Abstract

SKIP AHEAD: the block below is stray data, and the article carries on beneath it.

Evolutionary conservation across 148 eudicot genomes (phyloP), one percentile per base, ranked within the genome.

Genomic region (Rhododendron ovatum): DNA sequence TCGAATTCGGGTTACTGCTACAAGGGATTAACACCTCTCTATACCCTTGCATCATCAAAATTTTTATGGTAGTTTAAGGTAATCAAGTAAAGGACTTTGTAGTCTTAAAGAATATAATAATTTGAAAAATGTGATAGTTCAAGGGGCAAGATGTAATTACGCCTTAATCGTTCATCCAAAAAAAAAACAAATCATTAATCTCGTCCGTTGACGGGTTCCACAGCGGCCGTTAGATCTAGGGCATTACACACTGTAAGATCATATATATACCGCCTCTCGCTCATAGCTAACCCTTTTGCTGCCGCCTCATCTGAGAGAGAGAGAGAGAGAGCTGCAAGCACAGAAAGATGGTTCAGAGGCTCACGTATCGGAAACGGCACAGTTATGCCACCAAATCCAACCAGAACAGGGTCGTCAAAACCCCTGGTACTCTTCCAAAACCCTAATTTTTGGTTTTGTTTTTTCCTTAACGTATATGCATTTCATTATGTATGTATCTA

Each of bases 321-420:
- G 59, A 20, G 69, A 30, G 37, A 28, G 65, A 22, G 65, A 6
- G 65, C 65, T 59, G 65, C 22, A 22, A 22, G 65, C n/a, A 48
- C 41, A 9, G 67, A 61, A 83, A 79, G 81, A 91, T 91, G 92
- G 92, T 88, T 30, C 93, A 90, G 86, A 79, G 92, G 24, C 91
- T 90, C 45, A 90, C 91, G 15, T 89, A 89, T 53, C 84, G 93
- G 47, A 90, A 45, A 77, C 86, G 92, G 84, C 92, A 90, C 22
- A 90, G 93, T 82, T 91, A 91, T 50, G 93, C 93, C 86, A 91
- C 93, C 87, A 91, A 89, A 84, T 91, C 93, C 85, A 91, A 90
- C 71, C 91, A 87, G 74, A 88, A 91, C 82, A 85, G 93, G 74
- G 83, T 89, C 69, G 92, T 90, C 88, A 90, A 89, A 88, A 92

The human B-lymphotropic virus (HBLV) has a double-stranded DNA genome of greater than 110 kilobase pairs, which is consistent with its morphological classification as a herpesvirus. A 9000-base pair cloned probe of HBLV detected specific sequences in DNA and RNA of infected cells but did not hybridize to the genomic DNA of other human herpesviruses including the Epstein-Barr virus, human cytomegalovirus, herpes simplex type I, and varicella-zoster virus. Conversely, while probes obtained from each of the known human herpesvirus readily detected the homologous viral DNA, they did not hybridize to genomic HBLV DNA. This evidence, in addition to serological and morphological distinctions and the biological effects of this virus demonstrate that HBLV is a novel human herpesvirus.